Cognition, perception and postural control for humanoids
Workshop at 2014 IEEE-RAS International Conference on Humanoid Robots

Dr. Manuel Armada, Director Centre for Automation and Robotics – CAR (CSIC-UPM), Spain

Dr. Santiago Martinez, Assistant Professor, University Carlos III of Madrid, Spain
Ye Zhao, Graduate Research Assistant, University of Texas at Austin, USA 


Understanding how people mentally represent their experience and then use these representations to operate effectively defines, in a simple way, the concept of human cognition. Thus, perceiving, imagining, thinking, remembering, forming concepts, and solving problems define the domain of cognitive exploration.

The goal of perception research, as part of the cognition process,  is to understand how stimuli from the world interact with the robot sensory systems and how the computing system represents the world. Research in perception spans a wide range of problems extending from the sensing devices, through the processing of sensory information, to the methods by which an accurate description of sensations is applied to humanoids.

Many studies have been performed to figure the human operation out and to apply their results in robotics. All this knowledge concerning cognitive concepts is applied to the enhancement of manipulation and locomotion in environments where social interaction plays a major role. In the case of the humanoid robots, more and more complex electromechanics and software systems have been developed for mimicking human behaviour.

This workshop is focused in presenting achievements in this three interrelated fields: cognition, perception and postural control.  Some, but not the only, topics to be addressed in the workshop are:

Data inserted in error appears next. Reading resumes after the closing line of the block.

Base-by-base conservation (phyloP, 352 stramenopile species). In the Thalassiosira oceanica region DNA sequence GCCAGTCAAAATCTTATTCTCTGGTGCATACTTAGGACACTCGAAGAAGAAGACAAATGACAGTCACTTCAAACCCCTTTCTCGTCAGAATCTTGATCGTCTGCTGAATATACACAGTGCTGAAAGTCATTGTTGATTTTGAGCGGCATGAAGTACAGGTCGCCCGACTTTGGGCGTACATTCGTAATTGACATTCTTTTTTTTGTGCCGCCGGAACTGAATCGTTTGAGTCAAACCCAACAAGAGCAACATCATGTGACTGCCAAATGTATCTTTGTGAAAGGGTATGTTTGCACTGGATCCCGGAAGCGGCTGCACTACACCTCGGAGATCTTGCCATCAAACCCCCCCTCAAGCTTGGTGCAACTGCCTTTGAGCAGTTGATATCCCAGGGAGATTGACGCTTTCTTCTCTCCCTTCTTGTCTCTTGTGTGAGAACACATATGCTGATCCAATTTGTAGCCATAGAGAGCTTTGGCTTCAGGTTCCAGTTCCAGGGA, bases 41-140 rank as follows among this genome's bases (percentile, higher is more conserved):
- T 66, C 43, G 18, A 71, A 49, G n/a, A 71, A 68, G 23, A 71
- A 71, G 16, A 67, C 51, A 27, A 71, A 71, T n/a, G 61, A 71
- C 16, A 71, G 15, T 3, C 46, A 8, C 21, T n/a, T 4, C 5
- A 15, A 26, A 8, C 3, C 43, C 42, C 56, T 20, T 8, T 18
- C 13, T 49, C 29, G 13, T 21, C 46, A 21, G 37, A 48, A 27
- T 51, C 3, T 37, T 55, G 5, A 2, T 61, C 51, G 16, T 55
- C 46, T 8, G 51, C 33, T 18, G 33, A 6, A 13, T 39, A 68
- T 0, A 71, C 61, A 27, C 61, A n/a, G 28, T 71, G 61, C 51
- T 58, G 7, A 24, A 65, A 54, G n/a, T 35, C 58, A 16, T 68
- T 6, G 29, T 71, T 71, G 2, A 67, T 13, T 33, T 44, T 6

- Bio-inspired cognitive systems

        - Learning applied to postural control

        - Perception systems: vision, tactile, etc.

        - Hardware developments for improving postural control


Lorenzo Jamone (VisLab)

Intelligent whole-body reaching based on a learned internal models

I will present some of the results I obtained during the last five years in providing humanoid robots with the ability to learn sensori-motor internal models i) autonomously and ii) incrementally during the goal-directed exploration of the environment. The approach I have been following focuses on some distinctive aspects: life-long continuous learning (accounting for both gradual and abrupt modifications in the system); goal-directed exploration of the environment (i.e. learning a general model by trying to accomplish specific tasks); developmental framework (the acquisition of a motor skill may allow to gather data to learn a new motor skill); bio-inspired (human-inspired) learning and control strategies.

I will sketch a developmental path in which a robot starts from basic visual perception to finally achieve goal-directed visually-guided locomotion and intelligent whole-body reaching capabilities, including the ability to reach with tools.


Javier Felip (UJI)

Contact Driven Robotic Manipulation (Perception)

Robotic manipulation in unstructured environments is far from being as dexterous, robust, fast and reliable as human manipulation is. Looking at how humans perform manipulation tasks is interesting to extract ideas on how to implement such a skill in a humanoid robot.

Human manipulation has been studied by neuroscience for a while. A manipulation task typically involves series of "manipulation primitives" (e.g. grasp, lift, release) that are specific controllers. The different "manipulation primitives" are bound by mechanical events that are sub-goals of the task: the "contact events". These events involve the making or breaking of contact between either the fingertips and the grasped object or the object and another object or surface.

In this work we present our current advances in integrating visual, tactile, force, prediction, context and control for the detection of contact events. Moreover, the detected contact events are used to monitor the task comparing the timing and the type of the detected contact events with the predicted ones. The detected mismatches are used to trigger corrective reflexes that will deal with unexpected situations and hopefully bring back the task execution to the predicted plan.